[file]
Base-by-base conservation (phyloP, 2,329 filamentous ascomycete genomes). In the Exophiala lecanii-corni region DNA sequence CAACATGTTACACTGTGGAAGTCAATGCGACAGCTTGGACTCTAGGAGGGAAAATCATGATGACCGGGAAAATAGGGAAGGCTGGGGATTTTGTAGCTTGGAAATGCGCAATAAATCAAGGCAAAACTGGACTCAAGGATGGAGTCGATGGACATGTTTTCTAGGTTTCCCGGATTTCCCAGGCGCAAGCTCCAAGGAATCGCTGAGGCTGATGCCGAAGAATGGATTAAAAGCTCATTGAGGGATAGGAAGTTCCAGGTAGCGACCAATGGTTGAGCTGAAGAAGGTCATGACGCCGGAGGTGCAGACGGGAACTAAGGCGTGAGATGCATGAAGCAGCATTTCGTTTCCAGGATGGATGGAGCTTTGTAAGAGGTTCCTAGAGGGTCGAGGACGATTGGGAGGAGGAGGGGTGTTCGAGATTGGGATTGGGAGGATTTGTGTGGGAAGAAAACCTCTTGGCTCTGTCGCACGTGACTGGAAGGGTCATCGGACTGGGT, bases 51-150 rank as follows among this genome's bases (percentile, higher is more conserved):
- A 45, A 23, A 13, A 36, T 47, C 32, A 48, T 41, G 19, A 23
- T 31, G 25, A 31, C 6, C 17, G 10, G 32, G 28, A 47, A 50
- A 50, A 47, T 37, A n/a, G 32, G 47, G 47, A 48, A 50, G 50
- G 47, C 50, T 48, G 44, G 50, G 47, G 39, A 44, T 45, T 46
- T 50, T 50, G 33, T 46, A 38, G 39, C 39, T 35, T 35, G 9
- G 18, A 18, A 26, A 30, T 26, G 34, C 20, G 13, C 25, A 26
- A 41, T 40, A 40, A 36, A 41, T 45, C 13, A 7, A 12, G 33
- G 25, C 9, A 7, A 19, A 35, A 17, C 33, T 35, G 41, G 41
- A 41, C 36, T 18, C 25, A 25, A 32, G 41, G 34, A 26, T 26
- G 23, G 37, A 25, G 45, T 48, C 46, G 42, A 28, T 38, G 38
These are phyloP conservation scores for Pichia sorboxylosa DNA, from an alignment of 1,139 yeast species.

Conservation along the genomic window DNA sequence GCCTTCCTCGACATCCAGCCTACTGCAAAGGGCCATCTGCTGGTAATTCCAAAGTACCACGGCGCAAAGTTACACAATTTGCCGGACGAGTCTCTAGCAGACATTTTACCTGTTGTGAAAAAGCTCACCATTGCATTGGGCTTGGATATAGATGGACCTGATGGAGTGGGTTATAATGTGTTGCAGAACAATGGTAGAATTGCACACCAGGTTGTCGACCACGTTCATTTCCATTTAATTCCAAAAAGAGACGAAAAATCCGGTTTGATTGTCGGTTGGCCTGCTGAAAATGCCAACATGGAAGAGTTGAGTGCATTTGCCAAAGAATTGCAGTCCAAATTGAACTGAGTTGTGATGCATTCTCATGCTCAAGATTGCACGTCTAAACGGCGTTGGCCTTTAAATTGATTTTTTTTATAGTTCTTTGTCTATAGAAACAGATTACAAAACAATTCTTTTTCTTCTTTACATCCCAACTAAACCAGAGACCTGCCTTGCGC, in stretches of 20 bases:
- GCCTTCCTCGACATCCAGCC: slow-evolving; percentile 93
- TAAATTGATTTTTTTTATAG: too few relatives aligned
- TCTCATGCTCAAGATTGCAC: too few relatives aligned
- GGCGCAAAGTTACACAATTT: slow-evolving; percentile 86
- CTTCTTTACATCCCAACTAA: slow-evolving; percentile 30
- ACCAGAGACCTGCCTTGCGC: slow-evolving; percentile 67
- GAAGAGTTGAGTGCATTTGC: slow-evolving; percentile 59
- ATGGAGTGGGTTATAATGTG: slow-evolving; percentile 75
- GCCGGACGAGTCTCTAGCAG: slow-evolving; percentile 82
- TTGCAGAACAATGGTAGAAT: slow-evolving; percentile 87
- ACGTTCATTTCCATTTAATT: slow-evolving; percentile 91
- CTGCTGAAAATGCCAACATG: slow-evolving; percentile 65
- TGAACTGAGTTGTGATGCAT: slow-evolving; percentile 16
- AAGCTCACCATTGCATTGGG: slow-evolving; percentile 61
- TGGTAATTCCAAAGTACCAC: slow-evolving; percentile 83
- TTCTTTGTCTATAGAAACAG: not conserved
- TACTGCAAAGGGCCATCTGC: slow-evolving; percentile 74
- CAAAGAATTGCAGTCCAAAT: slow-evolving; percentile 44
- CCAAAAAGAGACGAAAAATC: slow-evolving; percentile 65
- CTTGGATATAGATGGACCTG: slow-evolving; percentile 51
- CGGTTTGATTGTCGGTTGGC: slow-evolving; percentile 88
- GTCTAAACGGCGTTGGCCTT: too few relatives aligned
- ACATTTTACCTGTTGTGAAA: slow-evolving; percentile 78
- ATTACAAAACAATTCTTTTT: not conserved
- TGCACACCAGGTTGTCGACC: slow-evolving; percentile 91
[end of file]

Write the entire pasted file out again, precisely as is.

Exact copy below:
Base-by-base conservation (phyloP, 2,329 filamentous ascomycete genomes). In the Exophiala lecanii-corni region DNA sequence CAACATGTTACACTGTGGAAGTCAATGCGACAGCTTGGACTCTAGGAGGGAAAATCATGATGACCGGGAAAATAGGGAAGGCTGGGGATTTTGTAGCTTGGAAATGCGCAATAAATCAAGGCAAAACTGGACTCAAGGATGGAGTCGATGGACATGTTTTCTAGGTTTCCCGGATTTCCCAGGCGCAAGCTCCAAGGAATCGCTGAGGCTGATGCCGAAGAATGGATTAAAAGCTCATTGAGGGATAGGAAGTTCCAGGTAGCGACCAATGGTTGAGCTGAAGAAGGTCATGACGCCGGAGGTGCAGACGGGAACTAAGGCGTGAGATGCATGAAGCAGCATTTCGTTTCCAGGATGGATGGAGCTTTGTAAGAGGTTCCTAGAGGGTCGAGGACGATTGGGAGGAGGAGGGGTGTTCGAGATTGGGATTGGGAGGATTTGTGTGGGAAGAAAACCTCTTGGCTCTGTCGCACGTGACTGGAAGGGTCATCGGACTGGGT, bases 51-150 rank as follows among this genome's bases (percentile, higher is more conserved):
- A 45, A 23, A 13, A 36, T 47, C 32, A 48, T 41, G 19, A 23
- T 31, G 25, A 31, C 6, C 17, G 10, G 32, G 28, A 47, A 50
- A 50, A 47, T 37, A n/a, G 32, G 47, G 47, A 48, A 50, G 50
- G 47, C 50, T 48, G 44, G 50, G 47, G 39, A 44, T 45, T 46
- T 50, T 50, G 33, T 46, A 38, G 39, C 39, T 35, T 35, G 9
- G 18, A 18, A 26, A 30, T 26, G 34, C 20, G 13, C 25, A 26
- A 41, T 40, A 40, A 36, A 41, T 45, C 13, A 7, A 12, G 33
- G 25, C 9, A 7, A 19, A 35, A 17, C 33, T 35, G 41, G 41
- A 41, C 36, T 18, C 25, A 25, A 32, G 41, G 34, A 26, T 26
- G 23, G 37, A 25, G 45, T 48, C 46, G 42, A 28, T 38, G 38
These are phyloP conservation scores for Pichia sorboxylosa DNA, from an alignment of 1,139 yeast species.

Conservation along the genomic window DNA sequence GCCTTCCTCGACATCCAGCCTACTGCAAAGGGCCATCTGCTGGTAATTCCAAAGTACCACGGCGCAAAGTTACACAATTTGCCGGACGAGTCTCTAGCAGACATTTTACCTGTTGTGAAAAAGCTCACCATTGCATTGGGCTTGGATATAGATGGACCTGATGGAGTGGGTTATAATGTGTTGCAGAACAATGGTAGAATTGCACACCAGGTTGTCGACCACGTTCATTTCCATTTAATTCCAAAAAGAGACGAAAAATCCGGTTTGATTGTCGGTTGGCCTGCTGAAAATGCCAACATGGAAGAGTTGAGTGCATTTGCCAAAGAATTGCAGTCCAAATTGAACTGAGTTGTGATGCATTCTCATGCTCAAGATTGCACGTCTAAACGGCGTTGGCCTTTAAATTGATTTTTTTTATAGTTCTTTGTCTATAGAAACAGATTACAAAACAATTCTTTTTCTTCTTTACATCCCAACTAAACCAGAGACCTGCCTTGCGC, in stretches of 20 bases:
- GCCTTCCTCGACATCCAGCC: slow-evolving; percentile 93
- TAAATTGATTTTTTTTATAG: too few relatives aligned
- TCTCATGCTCAAGATTGCAC: too few relatives aligned
- GGCGCAAAGTTACACAATTT: slow-evolving; percentile 86
- CTTCTTTACATCCCAACTAA: slow-evolving; percentile 30
- ACCAGAGACCTGCCTTGCGC: slow-evolving; percentile 67
- GAAGAGTTGAGTGCATTTGC: slow-evolving; percentile 59
- ATGGAGTGGGTTATAATGTG: slow-evolving; percentile 75
- GCCGGACGAGTCTCTAGCAG: slow-evolving; percentile 82
- TTGCAGAACAATGGTAGAAT: slow-evolving; percentile 87
- ACGTTCATTTCCATTTAATT: slow-evolving; percentile 91
- CTGCTGAAAATGCCAACATG: slow-evolving; percentile 65
- TGAACTGAGTTGTGATGCAT: slow-evolving; percentile 16
- AAGCTCACCATTGCATTGGG: slow-evolving; percentile 61
- TGGTAATTCCAAAGTACCAC: slow-evolving; percentile 83
- TTCTTTGTCTATAGAAACAG: not conserved
- TACTGCAAAGGGCCATCTGC: slow-evolving; percentile 74
- CAAAGAATTGCAGTCCAAAT: slow-evolving; percentile 44
- CCAAAAAGAGACGAAAAATC: slow-evolving; percentile 65
- CTTGGATATAGATGGACCTG: slow-evolving; percentile 51
- CGGTTTGATTGTCGGTTGGC: slow-evolving; percentile 88
- GTCTAAACGGCGTTGGCCTT: too few relatives aligned
- ACATTTTACCTGTTGTGAAA: slow-evolving; percentile 78
- ATTACAAAACAATTCTTTTT: not conserved
- TGCACACCAGGTTGTCGACC: slow-evolving; percentile 91